ROGUE, ROWBOAT, 10' X 3.5', 60 POUNDS
I keep trying my hand at these little
rowing boats. The idea is that they will cartop very easily,
row quite well with one person and take two adults in
a pinch. I also try to keep them somewhat seaworthy and
easy to beach.
Rogue should be a very good cartop all
around rowing boat. I kept her length down to just 10'
which should mean that the boat will be short enough to
cartop without bumper ties. That gets important because
automobiles lost their metal bumpers back in 1990. It
will also keep the weight to about 60 pounds for an easy
lift to the roof. It should be easier to load than an
8 foot dink because those really short boats often can't
be loaded one end at a time - they must be put up there
all at once. Even ten footer might be too short for "one
end at a time" loading although I know I can load
an 11' Piccup Pram
that way on a compact car, at least.
I kept the capacity up there at about
400 pounds with lines such that the stem and stern are
still out of the water. With a light weight hull that
should mean the boat might still row well with two adults.
One might ask why longer boats are preferred. First, a
longer boat can be faster at any loading because when
operated at a low power mode, the speed of the boat is
limited by waterline length, the longer the faster. That's
because long boats make less waves that short boats and
those waves are made by your arms in a rowboat. There
are limits to the length, of course, but a really serious
racing hull might be 20' long or more for a single seater.
(I once saw on a college campus a racing boat for a four
man crew, over 60' long as I recall. The rowing coach
was trying to recruit men to row it, saying he preferred
red shirted basketball players - the bigger and taller
the better.) And one might remember that there are other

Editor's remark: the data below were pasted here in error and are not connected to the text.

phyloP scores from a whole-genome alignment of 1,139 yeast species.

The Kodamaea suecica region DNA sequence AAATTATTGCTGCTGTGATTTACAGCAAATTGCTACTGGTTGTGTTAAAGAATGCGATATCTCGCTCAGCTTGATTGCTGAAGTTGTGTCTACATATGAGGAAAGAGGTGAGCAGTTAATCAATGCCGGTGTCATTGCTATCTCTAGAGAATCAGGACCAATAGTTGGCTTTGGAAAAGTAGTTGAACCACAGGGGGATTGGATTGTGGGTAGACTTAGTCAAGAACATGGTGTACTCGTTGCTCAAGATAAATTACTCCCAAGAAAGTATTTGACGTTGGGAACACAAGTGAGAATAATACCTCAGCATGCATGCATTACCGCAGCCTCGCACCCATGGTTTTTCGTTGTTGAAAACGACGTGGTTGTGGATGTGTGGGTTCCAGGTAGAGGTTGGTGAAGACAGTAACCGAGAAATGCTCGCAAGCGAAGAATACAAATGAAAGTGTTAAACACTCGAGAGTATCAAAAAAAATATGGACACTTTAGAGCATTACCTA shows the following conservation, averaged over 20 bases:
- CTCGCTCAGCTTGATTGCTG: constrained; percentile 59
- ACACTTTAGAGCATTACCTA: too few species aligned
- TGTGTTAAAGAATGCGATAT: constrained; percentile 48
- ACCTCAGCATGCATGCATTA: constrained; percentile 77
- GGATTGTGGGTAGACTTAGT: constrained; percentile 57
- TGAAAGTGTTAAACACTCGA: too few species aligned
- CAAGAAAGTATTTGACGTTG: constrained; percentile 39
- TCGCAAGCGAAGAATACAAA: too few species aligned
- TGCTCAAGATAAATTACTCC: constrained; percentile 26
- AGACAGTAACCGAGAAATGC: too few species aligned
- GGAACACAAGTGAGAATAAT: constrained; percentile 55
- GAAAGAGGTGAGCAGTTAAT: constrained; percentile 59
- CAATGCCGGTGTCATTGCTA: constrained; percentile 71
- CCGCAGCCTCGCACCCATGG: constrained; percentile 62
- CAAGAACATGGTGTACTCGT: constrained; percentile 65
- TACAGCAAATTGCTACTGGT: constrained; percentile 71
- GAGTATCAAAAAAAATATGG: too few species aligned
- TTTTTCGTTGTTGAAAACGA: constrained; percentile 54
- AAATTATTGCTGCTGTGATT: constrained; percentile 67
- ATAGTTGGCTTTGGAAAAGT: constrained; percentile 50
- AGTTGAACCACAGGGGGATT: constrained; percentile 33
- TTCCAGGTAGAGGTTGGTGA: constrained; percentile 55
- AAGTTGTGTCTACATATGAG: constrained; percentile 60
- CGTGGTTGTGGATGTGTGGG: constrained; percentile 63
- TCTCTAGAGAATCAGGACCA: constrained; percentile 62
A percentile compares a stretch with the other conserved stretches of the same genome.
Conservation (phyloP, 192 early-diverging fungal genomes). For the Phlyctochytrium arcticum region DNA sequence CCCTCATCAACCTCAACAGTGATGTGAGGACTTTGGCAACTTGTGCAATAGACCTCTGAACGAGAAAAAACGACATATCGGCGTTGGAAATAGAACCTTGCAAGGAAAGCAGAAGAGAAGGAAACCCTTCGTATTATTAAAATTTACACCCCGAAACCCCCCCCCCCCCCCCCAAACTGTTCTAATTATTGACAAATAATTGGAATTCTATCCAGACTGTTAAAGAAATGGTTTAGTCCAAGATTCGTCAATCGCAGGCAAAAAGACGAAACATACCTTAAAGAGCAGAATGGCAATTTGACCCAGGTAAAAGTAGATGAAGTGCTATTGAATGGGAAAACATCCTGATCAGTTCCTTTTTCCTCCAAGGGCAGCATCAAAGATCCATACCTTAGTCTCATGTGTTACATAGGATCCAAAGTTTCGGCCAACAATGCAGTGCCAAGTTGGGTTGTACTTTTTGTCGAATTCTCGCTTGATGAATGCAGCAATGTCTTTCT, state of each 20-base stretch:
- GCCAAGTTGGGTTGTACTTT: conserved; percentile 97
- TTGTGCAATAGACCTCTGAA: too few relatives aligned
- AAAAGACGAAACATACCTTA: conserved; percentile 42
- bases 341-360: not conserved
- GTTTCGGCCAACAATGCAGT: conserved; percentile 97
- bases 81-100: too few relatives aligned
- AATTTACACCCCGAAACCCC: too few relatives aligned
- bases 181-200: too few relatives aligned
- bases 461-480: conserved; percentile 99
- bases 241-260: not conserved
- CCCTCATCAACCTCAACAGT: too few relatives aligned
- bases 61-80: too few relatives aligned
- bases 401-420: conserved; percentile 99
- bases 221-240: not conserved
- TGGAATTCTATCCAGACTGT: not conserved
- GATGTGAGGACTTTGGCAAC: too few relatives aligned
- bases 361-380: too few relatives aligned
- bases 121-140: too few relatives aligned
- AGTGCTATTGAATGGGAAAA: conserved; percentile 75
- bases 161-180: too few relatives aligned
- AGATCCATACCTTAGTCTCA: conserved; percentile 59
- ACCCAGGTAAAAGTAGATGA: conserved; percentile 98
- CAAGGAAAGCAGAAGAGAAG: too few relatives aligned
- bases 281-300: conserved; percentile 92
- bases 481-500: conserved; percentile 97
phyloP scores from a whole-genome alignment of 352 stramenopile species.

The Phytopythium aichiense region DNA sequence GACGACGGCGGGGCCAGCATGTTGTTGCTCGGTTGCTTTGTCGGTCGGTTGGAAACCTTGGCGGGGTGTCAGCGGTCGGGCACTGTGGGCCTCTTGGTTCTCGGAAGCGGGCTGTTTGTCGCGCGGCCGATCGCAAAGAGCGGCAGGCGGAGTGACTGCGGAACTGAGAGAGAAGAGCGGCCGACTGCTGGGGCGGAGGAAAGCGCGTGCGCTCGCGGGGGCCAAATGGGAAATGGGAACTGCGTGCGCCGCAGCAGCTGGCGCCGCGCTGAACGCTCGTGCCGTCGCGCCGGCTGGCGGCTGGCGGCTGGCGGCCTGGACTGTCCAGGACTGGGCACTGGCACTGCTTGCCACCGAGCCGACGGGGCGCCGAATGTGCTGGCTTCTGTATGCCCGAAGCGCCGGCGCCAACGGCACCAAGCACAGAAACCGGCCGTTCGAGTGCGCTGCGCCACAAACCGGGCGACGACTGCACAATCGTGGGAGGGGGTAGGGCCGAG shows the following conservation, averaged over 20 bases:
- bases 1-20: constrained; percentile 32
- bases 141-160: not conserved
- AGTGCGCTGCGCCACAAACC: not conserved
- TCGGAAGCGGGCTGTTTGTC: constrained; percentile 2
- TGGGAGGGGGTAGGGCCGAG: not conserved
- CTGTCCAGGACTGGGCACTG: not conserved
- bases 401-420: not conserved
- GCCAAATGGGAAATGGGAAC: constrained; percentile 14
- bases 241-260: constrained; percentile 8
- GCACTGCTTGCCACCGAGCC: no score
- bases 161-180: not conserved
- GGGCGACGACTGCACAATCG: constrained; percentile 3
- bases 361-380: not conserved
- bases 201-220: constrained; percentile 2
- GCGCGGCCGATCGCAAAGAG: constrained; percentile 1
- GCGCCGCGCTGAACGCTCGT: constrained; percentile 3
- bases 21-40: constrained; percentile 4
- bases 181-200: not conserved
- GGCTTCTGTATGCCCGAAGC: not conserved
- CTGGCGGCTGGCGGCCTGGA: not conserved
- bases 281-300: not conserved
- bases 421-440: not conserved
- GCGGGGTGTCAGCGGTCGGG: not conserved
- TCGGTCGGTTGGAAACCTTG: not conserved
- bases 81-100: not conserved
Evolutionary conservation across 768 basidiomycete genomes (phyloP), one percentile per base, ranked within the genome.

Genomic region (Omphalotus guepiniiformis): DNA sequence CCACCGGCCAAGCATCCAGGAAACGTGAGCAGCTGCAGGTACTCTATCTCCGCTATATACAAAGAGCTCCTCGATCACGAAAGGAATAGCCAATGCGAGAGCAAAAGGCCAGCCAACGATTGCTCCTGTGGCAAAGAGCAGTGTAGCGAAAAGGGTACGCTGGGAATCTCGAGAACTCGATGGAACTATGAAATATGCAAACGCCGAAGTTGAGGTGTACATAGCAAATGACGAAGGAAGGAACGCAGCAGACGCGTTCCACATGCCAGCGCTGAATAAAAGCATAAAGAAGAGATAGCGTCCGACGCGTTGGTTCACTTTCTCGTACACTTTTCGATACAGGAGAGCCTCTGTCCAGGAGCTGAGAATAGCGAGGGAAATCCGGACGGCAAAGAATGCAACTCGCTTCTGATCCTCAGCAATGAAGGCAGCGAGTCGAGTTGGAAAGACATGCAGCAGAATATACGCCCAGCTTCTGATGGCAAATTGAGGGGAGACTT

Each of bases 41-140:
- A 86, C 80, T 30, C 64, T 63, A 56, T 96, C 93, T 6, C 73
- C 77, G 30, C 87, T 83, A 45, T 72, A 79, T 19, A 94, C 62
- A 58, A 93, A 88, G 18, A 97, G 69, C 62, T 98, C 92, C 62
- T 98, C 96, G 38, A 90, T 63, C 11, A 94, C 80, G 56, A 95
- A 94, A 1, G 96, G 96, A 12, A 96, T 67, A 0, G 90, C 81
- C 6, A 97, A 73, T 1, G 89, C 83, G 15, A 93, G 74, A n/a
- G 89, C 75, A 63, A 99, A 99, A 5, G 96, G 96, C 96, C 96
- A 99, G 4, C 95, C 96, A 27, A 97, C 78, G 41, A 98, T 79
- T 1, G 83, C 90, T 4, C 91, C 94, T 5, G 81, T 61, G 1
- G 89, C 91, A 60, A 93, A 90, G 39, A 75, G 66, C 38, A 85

elements that cause drag such as skin friction and windage,
both factors get worse as boat length increases.
I went to multichines with Rogue and
would expect her to be a good sea boat for the size, at
least when rowed solo. (That is another argument for a
longer boat. When loaded with a passenger the weight in
the boat gets pushed to the ends and in rough water the
boat will not lift itself over the waves but instead pushes
through them and that usually slows you down. A longer
boat is not affected as badly here.) I'm quite certain
that a multichine hull has less drag all around than a
flat bottomed boat, although I suspect the V is better
yet. The multichine hull is a very good compromise in
that it will beach flat and have draft somewhere between
a flattie and a V bottom, everything else being equal.
My first rowboat, Roar, had a hull like Rogue, but was
14' long. I found out from it that a multichine has little
resistance to side loads, as in a cross wind. Thus to
avoid needing to row in a "crab" in crosswinds,
a multichine needs a lot of skeg area and a full length
Steven Fisher in built
the prototype in New York very quickly, faster than could
be reported on in this twice-a-month webpage. He writes:
A successful launch. My daughter and son-in-law just
bought a farm and this will be perfect for the 2 acre
pond. As you can see I put in the Bolger seat. So far
it seems to work well enabling me to easily change rowing
positions to maintain balance etc. You can't see it in
the photos but I inadvertently installed the keelson vertically
so it's 3/4" deeper than spec but doesn't seem to
make a difference. I've scratched the idea of a motor
but would like to try a sail. Suggestions as to mast placement,
leeboard etc would be appreciated. I have aluminum for
a mast and bamboo for spars. In all of the above I forgot
to mention that it's very east to row and I found that
6' oars work a bit better for me than the 7s. A quick
and easy build of a fun boat.
Good job, Steve! But when you get to bigger waters be
sure to row facing backwards, you can get a lot more power
into it than with push rowing. With push rowing you can
see what you are about to hit sooner, important on a two
acre pond. I talked Steve out of fitting a motor which
will never work well with a fine lined stern. Looks like
I haven't talked him out of the sail rig yet. With no
built in flotation Rogue, like any open traditional boat,
will totally swamp in a capsize and you will need to be
rescued, you won't be able to rescue yourself. LF Herreschoff
in one of his books talks about this - with an open wooden
boat that has been swamped you must bail it out before
getting back inside by swimming beside as you bail. Then
get in over the stern if you can. LF used the word "heartbreaking"
as I recall since it was very iffy for anyone to try.
If you want to sail, better to try Mixer or Piccup which
are only slightly larger but have large buoyancy boxes
that will permit self rescue.
Construction is taped seam. Three sheets
of 1/4" plywood will do it and only two thirds of
that ends up in the boat, the rest used as temporary forms
that are removed. No jigs or lofting.